Sunday, March 25, 2012

Tips for Picking up the Pace in Your Fiction

by Jodie Renner, editor, author, speaker  

Readers of fiction often complain that a book didn’t keep their interest because “it dragged,” or “the story meandered,” or “it was slow going,” or “it was boring in parts.” Today’s readers have shorter attention spans. Most of them/us don’t have the patience for the lengthy descriptive passages, the long, convoluted “literary” sentences, nor the leisurely, painstaking pacing of fiction of a century or two ago. Besides, with TV and the internet, we don’t need most of the detailed descriptions of locations anymore, unlike early readers who’d perhaps never left their village, and had very few visual images of other locales to draw on.

While you don’t want your story barreling along at a break-neck pace all the way through – that would be exhausting for the reader – you do want the pace to be generally brisk enough to keep the readers’ interest. As Elmore Leonard said, “I try to leave out the parts that people skip.”

Condense those set-up, backstory and descriptive passages.

To increase the pace and overall tension of your story, start by cutting back on setup and backstory. Here’s what Donald Maass has to say about setup: “‘Setup’ is, by definition, not story. It always drags. Always. Leave it out. Find another way.” Some backstory can be essential, but marble it in on an “as-needed” basis, rather than interrupting the story for paragraphs or pages of explanation of character background.

Also, to pick up the pace, keep your descriptive passages short and vivid, and concentrate instead on scenes with action, dialogue, and lots of tension. Show, don’t tell – use vivid, sensory imagery, and just leave out the boring bits. 

In general, develop a more direct, lean writing style.

That way your message and the impact of your story won't get lost in all the clutter of superfluous words and repetitive sentences. I cover specific techniques for cutting down on wordiness in my upcoming article, “Streamline Your Writing.”

Of course, the best novels do vary the pace to allow the reader brief respites to catch his breath, but generally, your story needs to move along at a good clip to keep the readers interested.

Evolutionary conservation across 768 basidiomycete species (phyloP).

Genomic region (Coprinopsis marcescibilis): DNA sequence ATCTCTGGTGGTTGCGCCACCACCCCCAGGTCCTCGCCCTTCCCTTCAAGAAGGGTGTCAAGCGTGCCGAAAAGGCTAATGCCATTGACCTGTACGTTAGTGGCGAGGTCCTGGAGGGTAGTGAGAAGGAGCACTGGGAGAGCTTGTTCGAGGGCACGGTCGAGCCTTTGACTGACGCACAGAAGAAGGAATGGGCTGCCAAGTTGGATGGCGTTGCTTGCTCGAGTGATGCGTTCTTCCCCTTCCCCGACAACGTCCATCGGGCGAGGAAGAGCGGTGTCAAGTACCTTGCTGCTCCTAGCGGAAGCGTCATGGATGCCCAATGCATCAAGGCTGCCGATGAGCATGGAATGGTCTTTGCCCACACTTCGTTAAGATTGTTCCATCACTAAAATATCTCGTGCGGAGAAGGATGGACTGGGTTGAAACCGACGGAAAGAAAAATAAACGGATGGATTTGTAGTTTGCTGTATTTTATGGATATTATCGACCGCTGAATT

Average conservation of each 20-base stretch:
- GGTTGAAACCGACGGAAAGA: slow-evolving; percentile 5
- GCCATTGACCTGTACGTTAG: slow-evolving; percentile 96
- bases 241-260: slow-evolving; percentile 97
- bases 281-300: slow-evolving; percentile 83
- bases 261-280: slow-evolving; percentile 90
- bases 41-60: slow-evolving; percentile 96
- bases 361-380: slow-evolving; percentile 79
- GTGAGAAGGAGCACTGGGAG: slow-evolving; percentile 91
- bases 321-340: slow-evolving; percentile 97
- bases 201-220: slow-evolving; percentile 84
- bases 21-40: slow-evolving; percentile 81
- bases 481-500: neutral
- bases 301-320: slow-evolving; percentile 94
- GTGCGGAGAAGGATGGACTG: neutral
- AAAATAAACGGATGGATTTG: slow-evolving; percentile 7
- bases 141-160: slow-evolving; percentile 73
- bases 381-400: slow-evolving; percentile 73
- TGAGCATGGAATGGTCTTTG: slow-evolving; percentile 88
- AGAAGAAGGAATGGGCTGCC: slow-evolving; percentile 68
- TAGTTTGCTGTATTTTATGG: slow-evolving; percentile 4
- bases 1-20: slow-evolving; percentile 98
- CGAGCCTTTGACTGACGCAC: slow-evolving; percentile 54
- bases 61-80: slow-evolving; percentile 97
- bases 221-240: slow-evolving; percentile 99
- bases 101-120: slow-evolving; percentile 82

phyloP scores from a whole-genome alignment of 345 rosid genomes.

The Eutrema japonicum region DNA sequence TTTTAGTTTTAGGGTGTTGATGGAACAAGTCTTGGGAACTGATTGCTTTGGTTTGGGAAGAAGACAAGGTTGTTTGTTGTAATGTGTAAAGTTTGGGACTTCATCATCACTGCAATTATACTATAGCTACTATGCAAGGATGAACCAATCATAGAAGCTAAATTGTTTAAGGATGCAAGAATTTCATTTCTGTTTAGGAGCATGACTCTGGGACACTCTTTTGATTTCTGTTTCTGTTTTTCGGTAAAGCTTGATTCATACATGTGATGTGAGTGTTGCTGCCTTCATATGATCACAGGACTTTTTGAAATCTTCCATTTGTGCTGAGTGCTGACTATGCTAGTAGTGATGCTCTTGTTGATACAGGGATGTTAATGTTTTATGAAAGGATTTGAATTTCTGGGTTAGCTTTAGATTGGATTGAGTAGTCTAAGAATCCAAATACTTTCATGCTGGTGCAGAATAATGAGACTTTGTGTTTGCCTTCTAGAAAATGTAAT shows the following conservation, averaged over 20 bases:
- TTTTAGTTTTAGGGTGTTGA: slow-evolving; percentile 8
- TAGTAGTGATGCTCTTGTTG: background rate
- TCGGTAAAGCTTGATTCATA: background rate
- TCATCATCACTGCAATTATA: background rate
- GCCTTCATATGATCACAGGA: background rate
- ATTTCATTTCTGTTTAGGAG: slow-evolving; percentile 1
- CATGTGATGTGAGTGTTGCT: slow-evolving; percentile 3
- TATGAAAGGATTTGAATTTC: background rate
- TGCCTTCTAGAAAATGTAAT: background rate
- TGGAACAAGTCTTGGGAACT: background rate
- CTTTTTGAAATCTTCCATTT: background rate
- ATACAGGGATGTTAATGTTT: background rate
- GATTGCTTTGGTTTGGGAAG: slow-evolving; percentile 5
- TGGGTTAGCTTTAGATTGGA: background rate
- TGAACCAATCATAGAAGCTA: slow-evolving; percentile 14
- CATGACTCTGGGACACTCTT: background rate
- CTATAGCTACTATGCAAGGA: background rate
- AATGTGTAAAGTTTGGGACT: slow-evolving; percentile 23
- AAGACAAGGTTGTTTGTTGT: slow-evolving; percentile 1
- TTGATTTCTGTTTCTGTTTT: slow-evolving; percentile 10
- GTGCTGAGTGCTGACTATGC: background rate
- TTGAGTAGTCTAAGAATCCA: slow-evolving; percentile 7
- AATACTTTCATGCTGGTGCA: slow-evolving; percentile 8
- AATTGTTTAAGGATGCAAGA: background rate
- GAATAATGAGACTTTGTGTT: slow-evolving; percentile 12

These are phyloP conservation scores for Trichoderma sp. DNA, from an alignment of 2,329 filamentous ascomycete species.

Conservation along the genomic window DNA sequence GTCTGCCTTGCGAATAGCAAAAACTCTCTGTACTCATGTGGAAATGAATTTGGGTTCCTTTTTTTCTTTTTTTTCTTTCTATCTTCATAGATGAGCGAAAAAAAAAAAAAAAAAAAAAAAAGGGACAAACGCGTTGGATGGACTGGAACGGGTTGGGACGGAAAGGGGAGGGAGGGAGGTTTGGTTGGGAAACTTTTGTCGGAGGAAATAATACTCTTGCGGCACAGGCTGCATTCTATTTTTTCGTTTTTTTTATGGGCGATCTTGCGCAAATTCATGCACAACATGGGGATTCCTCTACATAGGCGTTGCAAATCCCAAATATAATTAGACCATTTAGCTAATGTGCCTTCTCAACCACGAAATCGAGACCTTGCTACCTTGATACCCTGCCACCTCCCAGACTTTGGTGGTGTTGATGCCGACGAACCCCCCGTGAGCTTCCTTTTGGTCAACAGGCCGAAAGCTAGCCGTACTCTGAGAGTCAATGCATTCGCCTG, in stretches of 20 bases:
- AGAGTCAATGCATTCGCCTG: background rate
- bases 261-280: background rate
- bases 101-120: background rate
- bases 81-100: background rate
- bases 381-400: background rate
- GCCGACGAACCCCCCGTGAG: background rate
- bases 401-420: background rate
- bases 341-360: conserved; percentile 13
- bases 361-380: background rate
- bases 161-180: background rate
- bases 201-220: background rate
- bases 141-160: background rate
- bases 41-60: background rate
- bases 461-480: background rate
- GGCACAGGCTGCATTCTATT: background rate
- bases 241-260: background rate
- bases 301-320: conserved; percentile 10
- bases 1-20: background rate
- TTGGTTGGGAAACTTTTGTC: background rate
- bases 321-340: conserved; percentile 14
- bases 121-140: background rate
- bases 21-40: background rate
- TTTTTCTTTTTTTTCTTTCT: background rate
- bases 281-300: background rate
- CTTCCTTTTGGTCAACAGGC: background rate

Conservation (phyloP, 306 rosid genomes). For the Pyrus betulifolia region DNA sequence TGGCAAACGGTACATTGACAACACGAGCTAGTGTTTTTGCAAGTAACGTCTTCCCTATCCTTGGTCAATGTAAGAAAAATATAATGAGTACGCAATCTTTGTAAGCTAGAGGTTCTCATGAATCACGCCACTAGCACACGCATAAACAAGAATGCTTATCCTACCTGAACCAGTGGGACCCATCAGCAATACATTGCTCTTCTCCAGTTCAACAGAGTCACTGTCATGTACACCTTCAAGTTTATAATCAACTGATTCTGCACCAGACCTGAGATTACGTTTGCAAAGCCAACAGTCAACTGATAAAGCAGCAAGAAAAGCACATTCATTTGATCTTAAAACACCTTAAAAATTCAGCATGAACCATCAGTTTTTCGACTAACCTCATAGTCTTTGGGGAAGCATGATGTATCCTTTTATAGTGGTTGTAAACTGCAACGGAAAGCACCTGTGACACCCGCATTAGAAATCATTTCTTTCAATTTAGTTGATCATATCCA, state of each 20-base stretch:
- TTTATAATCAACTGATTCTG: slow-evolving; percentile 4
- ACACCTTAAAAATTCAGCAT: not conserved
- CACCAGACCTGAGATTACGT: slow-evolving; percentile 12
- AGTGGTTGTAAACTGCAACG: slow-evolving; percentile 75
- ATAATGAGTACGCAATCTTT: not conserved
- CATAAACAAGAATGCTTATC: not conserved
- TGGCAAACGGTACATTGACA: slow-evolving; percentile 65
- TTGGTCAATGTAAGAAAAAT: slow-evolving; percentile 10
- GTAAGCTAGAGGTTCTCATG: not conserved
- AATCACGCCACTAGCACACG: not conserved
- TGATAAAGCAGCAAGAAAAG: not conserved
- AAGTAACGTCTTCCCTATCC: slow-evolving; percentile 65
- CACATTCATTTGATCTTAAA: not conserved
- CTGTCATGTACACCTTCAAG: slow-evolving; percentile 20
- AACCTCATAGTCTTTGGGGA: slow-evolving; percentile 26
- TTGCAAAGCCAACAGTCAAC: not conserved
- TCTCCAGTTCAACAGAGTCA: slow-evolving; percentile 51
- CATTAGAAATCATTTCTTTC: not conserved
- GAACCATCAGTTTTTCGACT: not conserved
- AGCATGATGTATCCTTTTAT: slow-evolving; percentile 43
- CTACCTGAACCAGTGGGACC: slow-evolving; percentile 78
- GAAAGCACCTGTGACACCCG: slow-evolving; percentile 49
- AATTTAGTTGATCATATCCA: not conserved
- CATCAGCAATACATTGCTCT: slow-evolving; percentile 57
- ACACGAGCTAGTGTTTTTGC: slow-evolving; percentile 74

Here are a few easy techniques for picking up the pace at strategic spots in your novel, to create those tense, action-packed, nail-biting scenes. 

Write shorter sentences and paragraphs.

For a fast-paced scene, use short, clipped sentences, as opposed to long, meandering, leisurely ones. Even sentence fragments. Like this. Use short paragraphs and frequent paragraphing, too. This creates more white space. The eye moves faster, so the mind does, too. This also increases the tension, which is always a good thing in fiction. 

As Sol Stein points out, “In fiction, a quick exchange of adversarial dialogue often proves to be an ideal way of picking up the pace.”

Here’s an example from The Watchman by Robert Crais, one of my favorite authors. My favorite hero, Joe Pike (Jack Reacher is a close second), is protecting a spoiled young heiress from enemies who are closing in. Pike starts out.

“Pack your things. We’re going to see Bud.”

She lowered the coffeepot, staring at him as if she were fully dressed.

“I thought we were safe here.”

“We are. But if something happens, we’ll want our things.”

“What’s going to happen?”

“Every time we leave the house, we’ll take our things. That’s the way it is.”

“I don’t want to ride around all day scrunched in your car. Can’t I stay here?”

“Get dressed. We have to hurry.”

“But you told him noon. Universal is only twenty minutes away.”

“Let’s go. We have to hurry.”

She stomped back into the kitchen and threw the pot into the sink.

“Your coffee sucks!”

“We’ll get Starbucks.”

She didn’t seem so wild, even when she threw things.

We get the undercurrent of tension in Joe, who’s trying to hustle her out without alarming her. 

It isn’t necessary to use dialogue to pick up the pace – short sentences and frequent paragraphing can have that effect even without dialogue.

Lee Child, another one of my favorite writers, is a master at lean writing and short sentences. Here’s a short excerpt from Worth Dying For. Our laconic hero, Jack Reacher, has a very painful broken nose that’s bent way to the side. He has to reset it, and he knows that when he does the pain will be so excruciating he’ll pass out from it, so he has to do it right, and fast, before he passes out:

He closed his eyes.

He opened them again.

He knew what he had to do.

He had to reset the break. He knew that. He knew the costs and benefits. The pain would lessen and he would end up with a normal-looking nose. Almost. But he would pass out again. No question about that. …

 And it goes on like that.

Skip ahead for effect.
Skip past all the humdrum details and transition info, like getting from one place to another, and jump straight to the next action scene. Delete any scenes that drag, or condense them to a paragraph or two, or even just a few sentences.

Jump-cutting is a more extreme version of skipping ahead. This is used a lot in movies. You jump straight from one scene to another, with no transitioning at all in between. Your protagonist leaves her house. Add an extra space or * * *, then show her at her workplace office having a conversation with a colleague. Or in a restaurant with her gal pals or a date. Or jogging through the park, or wherever. The reader can easily fill in the gaps. No need to show her getting into her car, driving to her destination, etc.